Norfolk Southern Corp. is facing criticism about the amount of financial support it has given East Palestine, Ohio, in the wake of the train derailment that spewed toxic chemicals and forced residents to leave their homes for several days.
As locals seek answers about whether the air is safe to breathe, the railroad company announced a $1 million fund for the affected community. Norfolk Southern
has also distributed more than $1.7 million in direct financial support to “more than 1,000 residents” and a “number of businesses,” and donated $25,000 to the Red Cross, the company said.
The state’s Republican governor, Mike DeWine, said Norfolk Southern’s financial gestures aren’t yet sufficient.
“The governor expects Norfolk Southern to make the residents of East Palestine whole,” a spokesman for DeWine said. “He does not view what has been done to date as having completed that obligation. We intend to hold the company’s feet to the fire to continue to remediate the site and make citizens whole.”
Some observers have pointed out that Norfolk Southern’s value, which was $53 billion as of Friday, far eclipses donations the company has made since the Feb. 3 disaster. CNN anchor Jake Tapper on Wednesday noted the disparity between Norfolk Southern’s $1.3 billion quarterly income and the $1 million the company set aside for local families.
Norfolk Southern did not immediately respond to a request for comment on criticisms of its donations.
The company said the $1 million community fund for the East Palestine community “will supplement other efforts to support residents, businesses, and first responders,” which have included spending $220,000 on air packs for the East Palestine Fire Department, providing “more than 100” air purifiers for local residents’ homes, and paying for air monitoring at local schools.
Norfolk Southern spent $4.23 billion on stock buybacks in 2022
Other critics have zeroed in on Norfolk Southern’s recent stock buybacks.
The company set a new $15 billion share-repurchase program in August 2022, with no expiration. The company said it spent $4.23 billion on share repurchases in 2022. The $1 million earmarked for the community fund represents 0.02% of the money Norfolk Southern spent on share repurchases in 2022.
Companies buy back their own shares as a way to decrease the number of shares in circulation, which can in turn boost the earnings per share and elevate the share price. This ultimately benefits the company’s executives and shareholders.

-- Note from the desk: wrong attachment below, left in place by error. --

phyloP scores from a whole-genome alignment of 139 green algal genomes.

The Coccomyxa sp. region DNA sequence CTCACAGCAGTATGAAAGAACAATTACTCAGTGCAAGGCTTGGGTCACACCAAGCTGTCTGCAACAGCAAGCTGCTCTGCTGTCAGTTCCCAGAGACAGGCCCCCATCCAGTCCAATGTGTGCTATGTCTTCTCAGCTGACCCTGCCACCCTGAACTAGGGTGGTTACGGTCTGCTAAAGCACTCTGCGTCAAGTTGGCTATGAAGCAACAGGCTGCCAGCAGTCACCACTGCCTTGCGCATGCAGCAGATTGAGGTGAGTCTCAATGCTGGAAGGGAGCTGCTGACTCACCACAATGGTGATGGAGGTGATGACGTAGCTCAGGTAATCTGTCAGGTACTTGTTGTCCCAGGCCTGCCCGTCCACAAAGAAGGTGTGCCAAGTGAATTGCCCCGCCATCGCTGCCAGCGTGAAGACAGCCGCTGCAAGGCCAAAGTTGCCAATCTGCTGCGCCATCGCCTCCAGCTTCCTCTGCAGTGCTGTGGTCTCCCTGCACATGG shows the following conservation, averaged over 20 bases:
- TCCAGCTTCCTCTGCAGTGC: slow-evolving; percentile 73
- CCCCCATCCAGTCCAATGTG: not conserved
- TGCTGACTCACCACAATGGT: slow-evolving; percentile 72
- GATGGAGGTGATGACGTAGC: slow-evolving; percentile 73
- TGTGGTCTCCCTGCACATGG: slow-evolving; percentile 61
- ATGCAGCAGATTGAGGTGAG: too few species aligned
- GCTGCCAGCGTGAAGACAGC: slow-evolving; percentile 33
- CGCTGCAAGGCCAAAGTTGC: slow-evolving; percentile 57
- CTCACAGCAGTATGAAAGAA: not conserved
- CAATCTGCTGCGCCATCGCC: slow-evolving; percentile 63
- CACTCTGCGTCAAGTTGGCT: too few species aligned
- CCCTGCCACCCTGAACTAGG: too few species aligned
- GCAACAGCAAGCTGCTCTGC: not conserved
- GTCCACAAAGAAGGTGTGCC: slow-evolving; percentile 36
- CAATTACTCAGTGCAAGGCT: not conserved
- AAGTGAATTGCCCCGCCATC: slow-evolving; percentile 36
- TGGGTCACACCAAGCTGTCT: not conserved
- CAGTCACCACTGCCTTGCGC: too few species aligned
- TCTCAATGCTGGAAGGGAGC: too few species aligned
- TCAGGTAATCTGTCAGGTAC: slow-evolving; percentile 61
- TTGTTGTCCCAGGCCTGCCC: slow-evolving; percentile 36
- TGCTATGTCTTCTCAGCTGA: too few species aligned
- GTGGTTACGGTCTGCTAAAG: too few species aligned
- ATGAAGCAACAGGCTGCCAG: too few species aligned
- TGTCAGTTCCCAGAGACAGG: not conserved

Buybacks have their detractors, including President Joe Biden, who took aim at the practice in this month’s State of the Union address and proposed quadrupling the tax on corporate stock buybacks.
“Stock buybacks enable corporations to funnel tax-advantaged payouts to wealthy and foreign investors, instead of paying dividends that shareholders are required to pay taxes on,” the White House said on Feb. 6. “In addition, a number of experts have argued that CEOs — who are compensated mostly in stock — use buybacks to enrich themselves to the detriment of the long-term growth of the company.”
Some critics, including former Labor Secretary Robert Reich, have argued that Norfolk Southern could have spent the money it used for stock buybacks on safety upgrades that may have prevented the derailment.
‘A down payment on our commitment to help rebuild’
In addition to establishing the community fund, Norfolk Southern is giving cash payments to residents to cover expenses they incurred when they evacuated their homes.
The railroad company initially said it would reimburse people within one mile of the evacuation zone, but expanded the eligible area to the entire East Palestine ZIP code after elected officials including Sen. J.D. Vance and Rep. Bill Johnson, both Republicans of Ohio, asked Norfolk Southern to include more households. The company’s website instructs residents seeking reimbursement money to provide receipts for evacuation-related expenses.
One local attorney has raised concerns that the $1,000 checks Norfolk Southern has been handing out could limit possible future payments from the company, but a spokesman for the railroad said that wasn’t the case. Vance and Ohio’s other senator, Democrat Sherrod Brown, have both said that the reimbursement money shouldn’t release the railroad from any liability in the disaster. Norfolk Southern seemed to confirm that on Twitter, writing, “Contrary to rumors, there are no hidden legal risks to accepting these funds.”
Brown said hundreds of East Palestine families are “rightfully concerned about long-term health risks due to the Norfolk Southern train derailment.”
“No American family should be forced to face the horror of fleeing their homes because hazardous materials have spilled or caught fire in their community,” he added. “We will work to make sure that Norfolk Southern is held accountable and pays for cleanup and continued monitoring.”
Norfolk Southern CEO Alan Shaw, in an open letter to the East Palestine community, called the $1 million fund a “down payment on our commitment to help rebuild.” He added, “I know there are still a lot of questions without answers. I know you’re tired. I know you’re worried. We will not let you down.”
Norfolk Southern share prices have fallen since the derailment; shares closed at $252.12 on Feb. 3, and at $228.15 on Friday. Norfolk Southern shares were down 16.6% over the past 12 months, compared to a 1.47% decline for the Dow Jones Industrial Average
and a 6.62% drop for the S&P 500 Index
Tomi Kilgore contributed reporting to this story.